Manang Etta had opened her eyes as soon as she heard the stalks of the bamboo floor creaking under Socorro’s weight. While picking up strewn house dresses, Socorro observed that she seemed more lucid than she had in the last few weeks; however, whatever hopes she had were soon dashed by a fit of wet coughs.
Once it was over, Manang Etta intoned above the buzz of hundreds of tiny wings beating against their prisons, “I had a dream last night, borne on the wings of the cicadas. A typhoon of immense power is coming to our shores. It will be here exactly one week from now, and its wrath will wash all things into the bay. None will be able to flee it.”
Socorro straightened up, arms full of smelly garments. “You are sure of this, manang?”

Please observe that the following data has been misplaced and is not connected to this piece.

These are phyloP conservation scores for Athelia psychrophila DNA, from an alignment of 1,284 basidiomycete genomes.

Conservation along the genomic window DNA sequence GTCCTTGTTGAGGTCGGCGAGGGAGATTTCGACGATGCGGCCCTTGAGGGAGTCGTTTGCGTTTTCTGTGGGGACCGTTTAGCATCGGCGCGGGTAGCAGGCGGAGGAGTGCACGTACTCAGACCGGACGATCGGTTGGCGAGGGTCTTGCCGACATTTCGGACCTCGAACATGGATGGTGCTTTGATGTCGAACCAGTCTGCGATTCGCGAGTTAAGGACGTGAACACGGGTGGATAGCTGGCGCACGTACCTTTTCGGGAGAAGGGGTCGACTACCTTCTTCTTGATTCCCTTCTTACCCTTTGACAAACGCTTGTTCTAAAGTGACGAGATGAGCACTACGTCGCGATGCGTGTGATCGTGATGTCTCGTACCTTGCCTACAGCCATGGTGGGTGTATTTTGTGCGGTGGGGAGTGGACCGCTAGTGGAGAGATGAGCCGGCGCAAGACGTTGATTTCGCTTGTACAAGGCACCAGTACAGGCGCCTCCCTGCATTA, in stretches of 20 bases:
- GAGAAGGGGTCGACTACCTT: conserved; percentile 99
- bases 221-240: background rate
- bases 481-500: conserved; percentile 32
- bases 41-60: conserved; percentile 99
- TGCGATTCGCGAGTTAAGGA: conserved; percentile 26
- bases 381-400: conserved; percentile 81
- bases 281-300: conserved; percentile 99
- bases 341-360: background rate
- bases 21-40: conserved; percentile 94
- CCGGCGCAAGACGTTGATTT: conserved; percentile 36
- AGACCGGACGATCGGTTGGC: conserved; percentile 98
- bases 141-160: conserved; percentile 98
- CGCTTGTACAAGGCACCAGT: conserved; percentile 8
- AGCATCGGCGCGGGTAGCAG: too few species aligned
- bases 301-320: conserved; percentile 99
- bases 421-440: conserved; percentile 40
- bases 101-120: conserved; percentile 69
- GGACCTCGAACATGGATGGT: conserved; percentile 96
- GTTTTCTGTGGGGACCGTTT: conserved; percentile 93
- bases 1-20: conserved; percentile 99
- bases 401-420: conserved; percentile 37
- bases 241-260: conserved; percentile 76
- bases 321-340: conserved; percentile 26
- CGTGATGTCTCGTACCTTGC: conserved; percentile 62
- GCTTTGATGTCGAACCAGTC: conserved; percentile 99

“Fool girl,” Manang Etta answered. “I feel as if I have wasted this last year and a half on you. Have you learned nothing at all about insects?”
“I have learned plenty more here with you than when I was in convent school,” said Socorro. She fidgeted and her ears roared. “All the same, I’d rather that what you are telling me is not true and will not come true. You need to be moved.”
“That won’t be necessary,” Manang Etta cut in. “We do not speak of this, but I know you know I will not live out the year.”